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Located at 3955 Nolensville Pike. The mural is hard to see until you are right upon it. It’s on the south side of the buidling, where Madera Coffee Roasting Company is. There is extensive parking available.


What happens when an artist is given complete freedom to create? Well, if the artist is Mobe Oner (aka Eric Bass), you might just get a surreal scene. Perhaps you might get something like a drifting spacesuit filled with butterflies, with the facemask broken open so the butterflies can escape. In this case, you get exactly that. It certainly doesn’t have much to do with pizza, despite being on the front of the Midtown branch of Donatos. And no, the closeup pictures below are not slightly out of focus. Originally, this was a wooden surface, but the mural was done on stucco, giving it a textured look. There’s a richness to the color that you don’t see in a lot of murals in Nashville. As for the spacesuit, it doesn’t appear to be a specific design, but it seems to most resemble the AL7, which used by NASA for the Apollo and Skylab missions and thus would be fixed in a lot of folks’ minds as what a spacesuit should look like. And anyway, the orange Space Shuttle suits wouldn’t look good here. The butterflies look a lot like Blue Emperor butterflies, but they may just be fantasy butterflies.

Spaceman mural Nashville street art

In all the rush to make murals interactive, maybe all that’s needed is an arresting image.

Located at 1915 Broadway. The mural is on the front of the building, facing the street. There is street parking right in front of the mural, unfortunately, and Donato’s has its own parking as well. Grab some pie and enjoy the art!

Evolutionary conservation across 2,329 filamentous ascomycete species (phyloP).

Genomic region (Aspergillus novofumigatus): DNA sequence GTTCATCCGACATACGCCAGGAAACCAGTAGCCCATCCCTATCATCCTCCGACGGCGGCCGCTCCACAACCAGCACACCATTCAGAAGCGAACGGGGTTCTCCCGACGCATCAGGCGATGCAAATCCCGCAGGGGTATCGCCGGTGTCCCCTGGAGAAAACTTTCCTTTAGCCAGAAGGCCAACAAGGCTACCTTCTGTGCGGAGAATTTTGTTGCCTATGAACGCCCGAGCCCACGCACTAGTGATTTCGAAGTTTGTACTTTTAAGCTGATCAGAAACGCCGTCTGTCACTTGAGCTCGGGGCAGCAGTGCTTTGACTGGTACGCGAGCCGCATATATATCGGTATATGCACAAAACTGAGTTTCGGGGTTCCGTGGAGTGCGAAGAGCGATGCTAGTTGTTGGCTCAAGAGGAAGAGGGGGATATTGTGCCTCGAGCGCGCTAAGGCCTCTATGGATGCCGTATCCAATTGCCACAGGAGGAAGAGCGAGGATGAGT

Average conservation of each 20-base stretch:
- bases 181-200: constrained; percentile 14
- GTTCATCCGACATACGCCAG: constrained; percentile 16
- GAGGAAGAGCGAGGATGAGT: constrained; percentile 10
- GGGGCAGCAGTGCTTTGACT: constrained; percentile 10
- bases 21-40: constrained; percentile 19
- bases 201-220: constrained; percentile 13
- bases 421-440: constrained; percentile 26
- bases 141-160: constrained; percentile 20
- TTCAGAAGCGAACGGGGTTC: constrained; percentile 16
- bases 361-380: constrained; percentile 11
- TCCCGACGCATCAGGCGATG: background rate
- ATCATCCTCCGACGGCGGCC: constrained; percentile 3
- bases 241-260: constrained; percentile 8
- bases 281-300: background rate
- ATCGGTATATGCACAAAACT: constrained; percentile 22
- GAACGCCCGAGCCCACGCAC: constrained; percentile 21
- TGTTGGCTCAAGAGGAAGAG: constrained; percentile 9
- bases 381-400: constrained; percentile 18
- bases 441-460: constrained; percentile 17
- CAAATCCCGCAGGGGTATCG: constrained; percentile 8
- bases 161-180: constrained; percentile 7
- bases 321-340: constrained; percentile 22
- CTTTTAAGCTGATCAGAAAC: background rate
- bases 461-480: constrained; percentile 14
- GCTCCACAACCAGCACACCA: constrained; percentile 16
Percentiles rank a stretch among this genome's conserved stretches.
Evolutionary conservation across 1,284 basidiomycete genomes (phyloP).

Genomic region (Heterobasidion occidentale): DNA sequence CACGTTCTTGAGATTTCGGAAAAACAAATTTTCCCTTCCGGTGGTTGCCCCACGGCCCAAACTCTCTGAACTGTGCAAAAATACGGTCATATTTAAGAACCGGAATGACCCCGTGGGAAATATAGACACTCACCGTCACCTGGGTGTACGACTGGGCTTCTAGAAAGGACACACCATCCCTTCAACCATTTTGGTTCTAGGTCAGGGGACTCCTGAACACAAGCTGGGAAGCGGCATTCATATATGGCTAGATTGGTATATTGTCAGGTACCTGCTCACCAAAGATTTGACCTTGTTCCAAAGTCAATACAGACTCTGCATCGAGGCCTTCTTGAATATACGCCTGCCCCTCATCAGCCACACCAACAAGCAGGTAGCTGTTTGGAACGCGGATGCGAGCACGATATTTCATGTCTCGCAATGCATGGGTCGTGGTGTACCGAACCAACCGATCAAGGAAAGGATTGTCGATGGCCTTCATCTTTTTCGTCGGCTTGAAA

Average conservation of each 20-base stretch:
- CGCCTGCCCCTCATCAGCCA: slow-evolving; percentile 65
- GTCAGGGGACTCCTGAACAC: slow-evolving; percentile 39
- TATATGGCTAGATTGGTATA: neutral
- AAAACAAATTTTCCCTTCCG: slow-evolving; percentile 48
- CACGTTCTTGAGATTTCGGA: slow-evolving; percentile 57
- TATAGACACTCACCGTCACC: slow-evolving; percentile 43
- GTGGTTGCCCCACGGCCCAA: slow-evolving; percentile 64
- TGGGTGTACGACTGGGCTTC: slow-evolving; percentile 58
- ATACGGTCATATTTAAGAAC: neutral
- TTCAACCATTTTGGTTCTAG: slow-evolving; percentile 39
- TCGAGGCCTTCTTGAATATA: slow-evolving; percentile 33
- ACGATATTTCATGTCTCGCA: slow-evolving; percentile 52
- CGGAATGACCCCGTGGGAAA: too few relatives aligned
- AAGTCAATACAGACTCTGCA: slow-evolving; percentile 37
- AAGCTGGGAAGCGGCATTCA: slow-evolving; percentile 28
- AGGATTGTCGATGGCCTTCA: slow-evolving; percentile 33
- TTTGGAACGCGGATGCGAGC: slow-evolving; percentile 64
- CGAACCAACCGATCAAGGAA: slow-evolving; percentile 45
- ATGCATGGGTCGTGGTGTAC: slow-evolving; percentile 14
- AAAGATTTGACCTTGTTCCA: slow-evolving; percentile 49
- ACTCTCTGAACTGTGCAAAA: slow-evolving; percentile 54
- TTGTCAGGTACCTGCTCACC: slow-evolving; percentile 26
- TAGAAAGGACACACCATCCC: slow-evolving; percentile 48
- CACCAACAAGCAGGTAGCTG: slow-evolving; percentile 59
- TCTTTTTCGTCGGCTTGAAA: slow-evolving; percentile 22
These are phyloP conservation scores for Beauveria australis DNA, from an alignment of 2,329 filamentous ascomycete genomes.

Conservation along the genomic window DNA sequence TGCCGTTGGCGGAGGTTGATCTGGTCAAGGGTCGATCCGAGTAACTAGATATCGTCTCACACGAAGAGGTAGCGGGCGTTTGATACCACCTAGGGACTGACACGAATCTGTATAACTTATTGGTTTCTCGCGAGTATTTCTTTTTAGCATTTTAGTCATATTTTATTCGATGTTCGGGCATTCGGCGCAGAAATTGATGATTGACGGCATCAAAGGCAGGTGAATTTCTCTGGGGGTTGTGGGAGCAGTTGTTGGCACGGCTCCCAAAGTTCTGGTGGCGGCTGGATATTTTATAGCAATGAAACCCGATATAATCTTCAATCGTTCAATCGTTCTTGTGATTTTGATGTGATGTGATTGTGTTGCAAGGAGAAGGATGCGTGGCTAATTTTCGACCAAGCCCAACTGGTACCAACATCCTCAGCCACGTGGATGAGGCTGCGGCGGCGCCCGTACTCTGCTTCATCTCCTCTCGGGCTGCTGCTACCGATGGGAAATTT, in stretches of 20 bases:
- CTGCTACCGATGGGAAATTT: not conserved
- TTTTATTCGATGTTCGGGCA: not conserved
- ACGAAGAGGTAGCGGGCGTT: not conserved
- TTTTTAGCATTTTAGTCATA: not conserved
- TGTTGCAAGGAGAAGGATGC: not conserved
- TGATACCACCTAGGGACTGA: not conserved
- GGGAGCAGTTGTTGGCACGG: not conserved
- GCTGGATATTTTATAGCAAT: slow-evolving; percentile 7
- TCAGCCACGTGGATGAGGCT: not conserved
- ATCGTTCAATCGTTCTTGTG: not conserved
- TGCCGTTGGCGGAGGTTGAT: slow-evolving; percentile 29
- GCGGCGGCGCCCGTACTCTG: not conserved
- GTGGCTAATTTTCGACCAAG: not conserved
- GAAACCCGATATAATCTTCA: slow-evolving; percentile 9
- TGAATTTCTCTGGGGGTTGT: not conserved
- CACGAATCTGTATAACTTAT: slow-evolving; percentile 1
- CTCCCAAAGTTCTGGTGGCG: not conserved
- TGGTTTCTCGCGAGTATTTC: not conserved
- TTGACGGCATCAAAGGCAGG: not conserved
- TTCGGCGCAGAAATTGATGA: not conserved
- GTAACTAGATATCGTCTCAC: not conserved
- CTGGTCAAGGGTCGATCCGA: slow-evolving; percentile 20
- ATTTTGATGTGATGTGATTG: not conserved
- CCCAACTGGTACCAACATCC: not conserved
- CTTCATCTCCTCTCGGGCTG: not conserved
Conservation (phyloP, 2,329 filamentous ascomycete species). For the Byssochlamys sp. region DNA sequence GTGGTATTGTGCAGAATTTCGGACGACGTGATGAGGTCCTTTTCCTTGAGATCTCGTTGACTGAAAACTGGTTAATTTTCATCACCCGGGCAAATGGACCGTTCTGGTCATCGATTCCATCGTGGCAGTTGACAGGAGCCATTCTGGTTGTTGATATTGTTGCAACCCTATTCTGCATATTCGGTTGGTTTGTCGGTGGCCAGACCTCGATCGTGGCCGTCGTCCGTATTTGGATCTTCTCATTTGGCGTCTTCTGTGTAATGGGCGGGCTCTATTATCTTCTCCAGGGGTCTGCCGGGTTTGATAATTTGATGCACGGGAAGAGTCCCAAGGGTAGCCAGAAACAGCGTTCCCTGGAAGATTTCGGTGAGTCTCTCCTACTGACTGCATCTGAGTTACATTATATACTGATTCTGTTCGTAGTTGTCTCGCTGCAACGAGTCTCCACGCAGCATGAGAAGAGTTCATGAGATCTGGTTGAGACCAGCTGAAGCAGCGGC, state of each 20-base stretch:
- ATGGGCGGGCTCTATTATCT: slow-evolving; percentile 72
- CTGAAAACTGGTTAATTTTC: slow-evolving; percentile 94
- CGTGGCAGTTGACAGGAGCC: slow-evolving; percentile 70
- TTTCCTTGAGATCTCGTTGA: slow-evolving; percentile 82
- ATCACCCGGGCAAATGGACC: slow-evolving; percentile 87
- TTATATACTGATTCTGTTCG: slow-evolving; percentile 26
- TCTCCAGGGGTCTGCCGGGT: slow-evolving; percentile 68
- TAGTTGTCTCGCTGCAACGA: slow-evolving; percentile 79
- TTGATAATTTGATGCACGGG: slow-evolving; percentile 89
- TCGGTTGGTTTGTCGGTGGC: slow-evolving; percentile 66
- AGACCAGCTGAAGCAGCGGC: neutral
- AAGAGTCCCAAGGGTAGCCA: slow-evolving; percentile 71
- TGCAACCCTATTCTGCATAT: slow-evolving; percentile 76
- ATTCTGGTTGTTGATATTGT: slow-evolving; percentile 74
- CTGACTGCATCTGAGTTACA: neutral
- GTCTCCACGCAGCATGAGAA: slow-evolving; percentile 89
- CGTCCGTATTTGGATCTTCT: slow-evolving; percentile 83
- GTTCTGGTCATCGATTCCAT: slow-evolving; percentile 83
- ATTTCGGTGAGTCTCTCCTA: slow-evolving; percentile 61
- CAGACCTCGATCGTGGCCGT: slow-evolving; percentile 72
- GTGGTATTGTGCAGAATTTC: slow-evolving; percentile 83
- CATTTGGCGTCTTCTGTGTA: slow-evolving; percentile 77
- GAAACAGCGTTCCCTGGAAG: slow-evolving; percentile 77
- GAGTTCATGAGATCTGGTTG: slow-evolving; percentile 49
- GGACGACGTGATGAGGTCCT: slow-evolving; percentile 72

Heartbeat of Nashville

This is what I like to call a “working mural.” Like the mural on the back side of Baja Burrito, there’s little chance you will ever find this mural not surrounded by the evidence of the business it adorns, in this case, Village Wines, Spirits and Beer. Boxes that once held bottles of wine or liquor are common. Here we see stacking trays and cleaning and loading equipment, and a couple of planters for some reason. For a long time cars, probably belonging to employees, were usually parked here. Maybe because of the pandemic and maybe because the store is under new management, the cars at least are gone. It’s the work of Emily Celeste Alexander and is almost three years old. (Seriously, I’ve been driving by it for a couple years and there were always, always cars parked in front of it.) With a prominent metronome labeled “Heartbeat of Nashville,” it has many well-known Nashville themes, such as guitars and the Batman Building, but also something different, a “Tennesee Butterly,” based on the Tennesee flag and the black-and-white colored state butterfly, the Zebra Swallowtail. The mural actually wraps around the building a bit, something I didn’t notice the first time I photographed it, which is why the arrangement of liquor-store gear and garbage is a little different in the picture below. You can see the mural without obstructions on Alexander’s Instagram page.

Heartbeat Mural music street art Nashville

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Located at 2006 Belcourt Avenue B. The mural faces north, towards the 1900 block of Wedgewood Avene across a small alley. If you are there to shop at Village Wine, there’s free parking. Otherwise, this is Hillsboro Village, so parking is rarely free (though you can get away with it in the pandemic shutdown).

Going up!


I have been remiss in posting about art found in the “skyscraper” district, something I aim to fix. I start small here with a single door, on the east side of the Downtown Presbyterian Church. It’s the work of Sarah Shearer, done in 2009, and she even has a blog post detailing her progress as she put the work together.

Located at 154 5th Ave North, in the alley on the east side of the building. The church is at the corner of Church and Fifth and is worth a look itself. Walk up the alley. There’s more art up there I’ll feature later. This is downtown, so parking lots and garages abound, none of them free.